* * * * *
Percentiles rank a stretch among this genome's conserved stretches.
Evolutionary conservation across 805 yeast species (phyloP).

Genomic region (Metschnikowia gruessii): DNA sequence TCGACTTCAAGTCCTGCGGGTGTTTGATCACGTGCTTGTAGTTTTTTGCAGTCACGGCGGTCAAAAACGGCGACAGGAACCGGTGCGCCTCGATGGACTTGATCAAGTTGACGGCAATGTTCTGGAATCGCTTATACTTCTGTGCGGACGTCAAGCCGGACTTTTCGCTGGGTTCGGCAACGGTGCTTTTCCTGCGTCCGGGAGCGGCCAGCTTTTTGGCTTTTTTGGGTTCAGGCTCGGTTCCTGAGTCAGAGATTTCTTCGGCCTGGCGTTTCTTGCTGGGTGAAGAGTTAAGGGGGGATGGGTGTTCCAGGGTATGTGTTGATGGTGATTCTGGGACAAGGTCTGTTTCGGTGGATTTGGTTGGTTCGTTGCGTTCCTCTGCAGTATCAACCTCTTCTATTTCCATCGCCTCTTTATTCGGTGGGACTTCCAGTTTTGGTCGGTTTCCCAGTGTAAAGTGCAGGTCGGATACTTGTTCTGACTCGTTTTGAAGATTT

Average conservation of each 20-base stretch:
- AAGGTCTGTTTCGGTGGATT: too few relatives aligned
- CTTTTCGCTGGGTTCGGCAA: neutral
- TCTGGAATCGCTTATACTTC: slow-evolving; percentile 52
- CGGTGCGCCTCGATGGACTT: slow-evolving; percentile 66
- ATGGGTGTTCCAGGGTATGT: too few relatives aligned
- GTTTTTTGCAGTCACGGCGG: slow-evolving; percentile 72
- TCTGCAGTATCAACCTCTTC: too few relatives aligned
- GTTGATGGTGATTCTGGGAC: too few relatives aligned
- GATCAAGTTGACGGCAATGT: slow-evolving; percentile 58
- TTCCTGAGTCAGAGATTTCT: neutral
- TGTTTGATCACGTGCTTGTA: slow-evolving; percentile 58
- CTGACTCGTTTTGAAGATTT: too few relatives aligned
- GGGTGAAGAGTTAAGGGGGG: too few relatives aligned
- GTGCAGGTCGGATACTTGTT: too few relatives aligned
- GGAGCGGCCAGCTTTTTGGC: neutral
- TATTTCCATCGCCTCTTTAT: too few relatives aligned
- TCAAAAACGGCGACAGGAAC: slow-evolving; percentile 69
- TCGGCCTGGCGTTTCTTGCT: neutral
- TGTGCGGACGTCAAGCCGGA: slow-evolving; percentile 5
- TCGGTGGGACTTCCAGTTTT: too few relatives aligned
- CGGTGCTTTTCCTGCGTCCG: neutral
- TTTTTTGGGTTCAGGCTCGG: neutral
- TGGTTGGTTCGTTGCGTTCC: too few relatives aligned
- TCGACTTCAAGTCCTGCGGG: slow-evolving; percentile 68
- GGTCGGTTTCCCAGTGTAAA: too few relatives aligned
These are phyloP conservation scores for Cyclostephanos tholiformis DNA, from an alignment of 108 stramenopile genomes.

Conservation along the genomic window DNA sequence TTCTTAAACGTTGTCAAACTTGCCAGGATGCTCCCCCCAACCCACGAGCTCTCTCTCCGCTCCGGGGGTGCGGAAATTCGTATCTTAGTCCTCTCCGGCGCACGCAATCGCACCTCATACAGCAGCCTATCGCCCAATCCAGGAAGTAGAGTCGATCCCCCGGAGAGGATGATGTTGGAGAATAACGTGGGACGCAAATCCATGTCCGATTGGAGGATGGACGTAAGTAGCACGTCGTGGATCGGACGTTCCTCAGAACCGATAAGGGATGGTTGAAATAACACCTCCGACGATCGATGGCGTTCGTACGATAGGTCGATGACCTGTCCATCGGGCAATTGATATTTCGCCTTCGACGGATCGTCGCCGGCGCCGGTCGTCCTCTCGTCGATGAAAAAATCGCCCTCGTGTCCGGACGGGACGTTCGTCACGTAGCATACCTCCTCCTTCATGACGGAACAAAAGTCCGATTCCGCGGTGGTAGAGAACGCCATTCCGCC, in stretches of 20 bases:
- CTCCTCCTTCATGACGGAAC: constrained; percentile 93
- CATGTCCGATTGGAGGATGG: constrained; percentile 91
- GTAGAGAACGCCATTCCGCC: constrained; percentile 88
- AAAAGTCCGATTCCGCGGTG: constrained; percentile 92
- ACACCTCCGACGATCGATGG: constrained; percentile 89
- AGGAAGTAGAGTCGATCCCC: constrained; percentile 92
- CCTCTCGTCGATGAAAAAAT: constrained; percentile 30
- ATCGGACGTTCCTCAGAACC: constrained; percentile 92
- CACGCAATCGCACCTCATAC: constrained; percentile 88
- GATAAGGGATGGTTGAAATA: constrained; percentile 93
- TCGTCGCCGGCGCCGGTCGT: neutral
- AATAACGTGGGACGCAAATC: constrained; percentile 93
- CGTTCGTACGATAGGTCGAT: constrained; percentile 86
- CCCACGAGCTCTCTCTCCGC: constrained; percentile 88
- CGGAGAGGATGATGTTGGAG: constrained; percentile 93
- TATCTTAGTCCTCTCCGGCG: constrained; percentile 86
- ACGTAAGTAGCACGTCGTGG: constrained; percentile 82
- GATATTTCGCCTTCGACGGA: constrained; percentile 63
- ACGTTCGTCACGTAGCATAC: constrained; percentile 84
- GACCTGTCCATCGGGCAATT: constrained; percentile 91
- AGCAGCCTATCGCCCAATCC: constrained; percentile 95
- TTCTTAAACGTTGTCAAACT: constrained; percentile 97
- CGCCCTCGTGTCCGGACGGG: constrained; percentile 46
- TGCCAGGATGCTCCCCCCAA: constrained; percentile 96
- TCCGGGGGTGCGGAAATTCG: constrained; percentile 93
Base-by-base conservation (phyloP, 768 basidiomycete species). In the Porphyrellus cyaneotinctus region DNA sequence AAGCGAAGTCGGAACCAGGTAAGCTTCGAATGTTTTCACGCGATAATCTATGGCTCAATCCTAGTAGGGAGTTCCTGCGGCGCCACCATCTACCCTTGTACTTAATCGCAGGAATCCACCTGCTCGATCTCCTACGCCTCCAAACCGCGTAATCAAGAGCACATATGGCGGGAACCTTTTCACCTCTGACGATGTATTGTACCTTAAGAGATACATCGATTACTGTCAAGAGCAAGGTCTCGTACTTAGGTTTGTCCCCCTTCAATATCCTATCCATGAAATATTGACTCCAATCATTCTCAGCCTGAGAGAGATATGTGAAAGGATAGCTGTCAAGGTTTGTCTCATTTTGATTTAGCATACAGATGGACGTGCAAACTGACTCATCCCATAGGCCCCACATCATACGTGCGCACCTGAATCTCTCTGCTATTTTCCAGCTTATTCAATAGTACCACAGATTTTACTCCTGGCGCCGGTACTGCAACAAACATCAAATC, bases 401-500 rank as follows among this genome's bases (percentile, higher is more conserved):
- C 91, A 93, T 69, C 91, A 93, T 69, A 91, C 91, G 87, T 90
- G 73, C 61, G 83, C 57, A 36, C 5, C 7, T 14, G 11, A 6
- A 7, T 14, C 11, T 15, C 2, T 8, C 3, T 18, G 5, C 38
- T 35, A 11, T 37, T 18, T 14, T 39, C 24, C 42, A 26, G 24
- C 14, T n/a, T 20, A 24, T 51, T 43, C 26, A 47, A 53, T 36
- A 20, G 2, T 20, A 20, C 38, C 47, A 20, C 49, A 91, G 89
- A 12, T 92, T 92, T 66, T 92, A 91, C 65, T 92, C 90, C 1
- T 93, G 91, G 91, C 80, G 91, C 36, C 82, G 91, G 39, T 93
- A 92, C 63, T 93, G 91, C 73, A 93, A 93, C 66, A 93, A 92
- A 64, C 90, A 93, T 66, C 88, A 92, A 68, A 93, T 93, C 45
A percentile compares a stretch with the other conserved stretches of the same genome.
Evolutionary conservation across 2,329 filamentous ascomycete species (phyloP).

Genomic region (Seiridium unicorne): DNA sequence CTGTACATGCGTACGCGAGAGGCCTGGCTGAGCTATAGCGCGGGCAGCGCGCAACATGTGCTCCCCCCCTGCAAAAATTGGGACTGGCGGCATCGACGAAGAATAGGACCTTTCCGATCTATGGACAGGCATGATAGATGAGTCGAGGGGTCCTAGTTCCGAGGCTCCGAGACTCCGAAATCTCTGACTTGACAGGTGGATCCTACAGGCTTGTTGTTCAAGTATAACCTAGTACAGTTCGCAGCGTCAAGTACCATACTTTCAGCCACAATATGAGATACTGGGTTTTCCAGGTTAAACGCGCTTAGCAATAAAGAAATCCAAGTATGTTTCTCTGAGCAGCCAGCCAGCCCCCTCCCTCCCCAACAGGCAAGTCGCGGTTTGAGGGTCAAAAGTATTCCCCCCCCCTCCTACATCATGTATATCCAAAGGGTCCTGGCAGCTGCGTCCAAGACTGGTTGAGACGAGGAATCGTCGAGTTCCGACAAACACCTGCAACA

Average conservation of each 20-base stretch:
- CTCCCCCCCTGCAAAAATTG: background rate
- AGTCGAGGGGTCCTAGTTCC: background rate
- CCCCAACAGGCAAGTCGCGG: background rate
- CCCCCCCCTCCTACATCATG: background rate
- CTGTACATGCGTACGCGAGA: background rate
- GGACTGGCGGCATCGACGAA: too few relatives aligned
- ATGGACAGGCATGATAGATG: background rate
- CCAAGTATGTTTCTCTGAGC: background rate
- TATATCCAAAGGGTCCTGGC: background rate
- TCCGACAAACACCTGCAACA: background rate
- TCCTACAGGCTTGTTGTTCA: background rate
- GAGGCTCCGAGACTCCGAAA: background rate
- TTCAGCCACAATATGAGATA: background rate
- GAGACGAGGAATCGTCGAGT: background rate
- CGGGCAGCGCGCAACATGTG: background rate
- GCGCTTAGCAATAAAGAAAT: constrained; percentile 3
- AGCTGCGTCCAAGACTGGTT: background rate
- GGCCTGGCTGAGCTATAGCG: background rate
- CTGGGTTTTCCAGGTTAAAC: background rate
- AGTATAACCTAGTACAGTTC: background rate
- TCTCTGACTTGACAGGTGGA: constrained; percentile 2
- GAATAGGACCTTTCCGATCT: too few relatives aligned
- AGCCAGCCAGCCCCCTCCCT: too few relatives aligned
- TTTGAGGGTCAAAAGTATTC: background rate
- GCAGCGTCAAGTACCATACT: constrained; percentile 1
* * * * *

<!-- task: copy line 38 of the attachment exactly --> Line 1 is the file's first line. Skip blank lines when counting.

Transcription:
- CCTCTCGTCGATGAAAAAAT: constrained; percentile 30